By Timothy J. Gibbons
Published by Daytona Beach News-Journal on August 8, 1999.

ORANGE CITY -- They've grown old as the world waits to become young again.

At the edge of a new millennium, a symbolic new beginning, some still remember the "other century" the time before computers, cars and circuit breakers.

A new century may be close at hand, but centenarians those who've lived more than 100 years have seen a calendar flip like this before.

Cars have replaced horses, airplanes have eclipsed trains, computers have taken over for typewriters and calculators. Centenarians have lived through Black Monday and Black Tuesday, through World War I and World War II, have seen the Berlin Wall go up and come down.

Gathering a century's worth of memories is no longer as uncommon as it once was. According to the Census Bureau, life expectancy at birth has jumped from 47 years to 76 years over the past hundred years. In the past 50 years, the number of centenarians in the nation has increased from about 3,700 to just over 60,000 and the number is growing.

Those centenarians who will come of age in the next few decades will have their own memories to share. But some stories can only be told by those who have already reached three digits, such as three West Volusia residents including Everett Burkman, who saw France from the trenches of World War I.

The Great War

"The battle's tumult rent the night in roaring, maddening shrieks," Burkman wrote in a poem about his time in France. "Of shells and men thrown in the fight the dark was gashed with streaks."

Burkman's childhood growing up on a peaceful Staten Island farm was much calmer, as he played in the fields and woods around his home.

"Hunting and fishing," the 100-year old said recently when asked what he did as a child. "Hunting and fishing."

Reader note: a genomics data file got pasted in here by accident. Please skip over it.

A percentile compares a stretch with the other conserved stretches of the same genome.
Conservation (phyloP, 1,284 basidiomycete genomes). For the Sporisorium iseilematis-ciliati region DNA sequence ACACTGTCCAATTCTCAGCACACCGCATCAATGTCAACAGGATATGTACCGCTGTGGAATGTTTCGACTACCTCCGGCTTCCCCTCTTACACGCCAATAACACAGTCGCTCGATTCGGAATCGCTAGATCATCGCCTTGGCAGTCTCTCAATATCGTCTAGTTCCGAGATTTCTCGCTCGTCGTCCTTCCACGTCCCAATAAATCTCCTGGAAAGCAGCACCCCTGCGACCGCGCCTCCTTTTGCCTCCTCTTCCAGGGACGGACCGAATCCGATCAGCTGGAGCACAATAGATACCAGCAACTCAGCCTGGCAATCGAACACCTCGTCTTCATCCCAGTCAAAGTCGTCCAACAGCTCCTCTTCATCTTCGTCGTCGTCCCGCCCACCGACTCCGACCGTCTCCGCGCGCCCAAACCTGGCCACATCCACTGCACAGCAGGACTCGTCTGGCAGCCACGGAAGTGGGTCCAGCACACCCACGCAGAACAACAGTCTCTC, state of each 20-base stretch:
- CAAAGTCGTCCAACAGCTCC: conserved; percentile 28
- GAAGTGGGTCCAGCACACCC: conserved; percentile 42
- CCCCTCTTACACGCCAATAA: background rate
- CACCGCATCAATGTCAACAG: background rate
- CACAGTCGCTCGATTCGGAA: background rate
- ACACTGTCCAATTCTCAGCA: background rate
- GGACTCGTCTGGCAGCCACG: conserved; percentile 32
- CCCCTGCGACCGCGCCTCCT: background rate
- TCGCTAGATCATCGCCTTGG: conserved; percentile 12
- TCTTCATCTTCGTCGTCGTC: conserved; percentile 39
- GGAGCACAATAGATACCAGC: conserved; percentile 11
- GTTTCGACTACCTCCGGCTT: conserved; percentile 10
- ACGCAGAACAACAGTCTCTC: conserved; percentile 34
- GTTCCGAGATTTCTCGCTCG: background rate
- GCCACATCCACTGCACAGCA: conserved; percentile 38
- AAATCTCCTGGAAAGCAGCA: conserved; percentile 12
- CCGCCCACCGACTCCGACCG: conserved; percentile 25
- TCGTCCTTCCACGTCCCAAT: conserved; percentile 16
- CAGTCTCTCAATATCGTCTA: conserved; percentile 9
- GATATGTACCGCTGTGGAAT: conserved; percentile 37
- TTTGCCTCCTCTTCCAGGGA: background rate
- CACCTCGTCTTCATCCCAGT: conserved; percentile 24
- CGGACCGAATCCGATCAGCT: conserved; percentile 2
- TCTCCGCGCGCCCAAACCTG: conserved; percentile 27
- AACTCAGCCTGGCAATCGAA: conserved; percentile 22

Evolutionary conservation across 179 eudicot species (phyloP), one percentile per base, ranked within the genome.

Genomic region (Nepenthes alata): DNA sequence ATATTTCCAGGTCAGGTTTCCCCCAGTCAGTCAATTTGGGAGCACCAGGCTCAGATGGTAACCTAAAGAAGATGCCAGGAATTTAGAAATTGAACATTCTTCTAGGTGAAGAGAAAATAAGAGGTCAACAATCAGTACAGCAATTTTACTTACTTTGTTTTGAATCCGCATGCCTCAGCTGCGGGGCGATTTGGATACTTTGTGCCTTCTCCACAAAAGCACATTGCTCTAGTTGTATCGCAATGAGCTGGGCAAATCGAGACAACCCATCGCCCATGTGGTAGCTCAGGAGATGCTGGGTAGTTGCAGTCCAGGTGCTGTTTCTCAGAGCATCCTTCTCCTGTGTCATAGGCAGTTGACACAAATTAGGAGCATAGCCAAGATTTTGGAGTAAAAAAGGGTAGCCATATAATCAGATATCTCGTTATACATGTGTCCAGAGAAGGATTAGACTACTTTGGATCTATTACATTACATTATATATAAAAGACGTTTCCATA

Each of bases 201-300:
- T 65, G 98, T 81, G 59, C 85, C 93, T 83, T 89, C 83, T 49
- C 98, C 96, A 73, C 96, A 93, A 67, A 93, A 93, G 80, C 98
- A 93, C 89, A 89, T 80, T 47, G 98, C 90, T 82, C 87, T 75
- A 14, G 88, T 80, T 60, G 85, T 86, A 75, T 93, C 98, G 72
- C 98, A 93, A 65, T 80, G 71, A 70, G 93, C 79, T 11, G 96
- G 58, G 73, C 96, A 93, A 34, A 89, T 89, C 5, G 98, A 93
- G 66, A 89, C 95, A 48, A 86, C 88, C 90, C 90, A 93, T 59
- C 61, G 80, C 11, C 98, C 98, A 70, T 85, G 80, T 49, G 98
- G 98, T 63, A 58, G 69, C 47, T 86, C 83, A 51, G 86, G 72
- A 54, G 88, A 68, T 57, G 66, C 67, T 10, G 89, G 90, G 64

Rollicking around the farm let Burkman develop skills that served him well when he signed up to be sent to Europe. The young, pipe-smoking private had no battle experience and wasn't a marksman, his enlistment record said, but his horsemanship "was very good."

Burkman, who enlisted with his friends because it "was the thing to do," remembers being more excited than afraid.

He said he received a citation for cour age under fire when he was discharged in 1919. Now living at John Knox Village in Orange City, Burkman returned from the battlefields of the Great War to join the family jewelry business on Wall Street, working there as a diamond expert throughout his adult life.

Years ago, Burkman revisited areas where he had fought and was thanked by residents. They were very happy that we came," he said. "I didn't mind it. We were only doing what was right."

World War I was a pivotal experience for many who are on the cusp of living in their third century, shaping the world these young men and woman would grow up in.

"(World War I) in many ways set up the 1920s with the mar ket economy and cultural freedom," said Paul Jerome Croce, an associate professor of American Studies at Stetson University. It brought a lot of young people out of provincial settings into a more cosmopoli tan way of life."

Shifting society

Cultural changes that swept the country were sparked by the Great War. The removal of soldiers from the workforce prompted women to work outside the home and led black workers to move north.

"It encouraged that whole spirit of social change and progress," Croce said.

Such social progress was embraced by Ruth Thompson's family. Back in the early 1900s, Thompson's family focused on her education, preparing her for a modern world very different from the time of her childhood in Ohio.

Her father, a former school teacher, "would question you to the nth degree," she said, remembering homework sessions where he reviewed each subject with her in detail.

Those drills enabled her to go to college at a time when it was not common for women.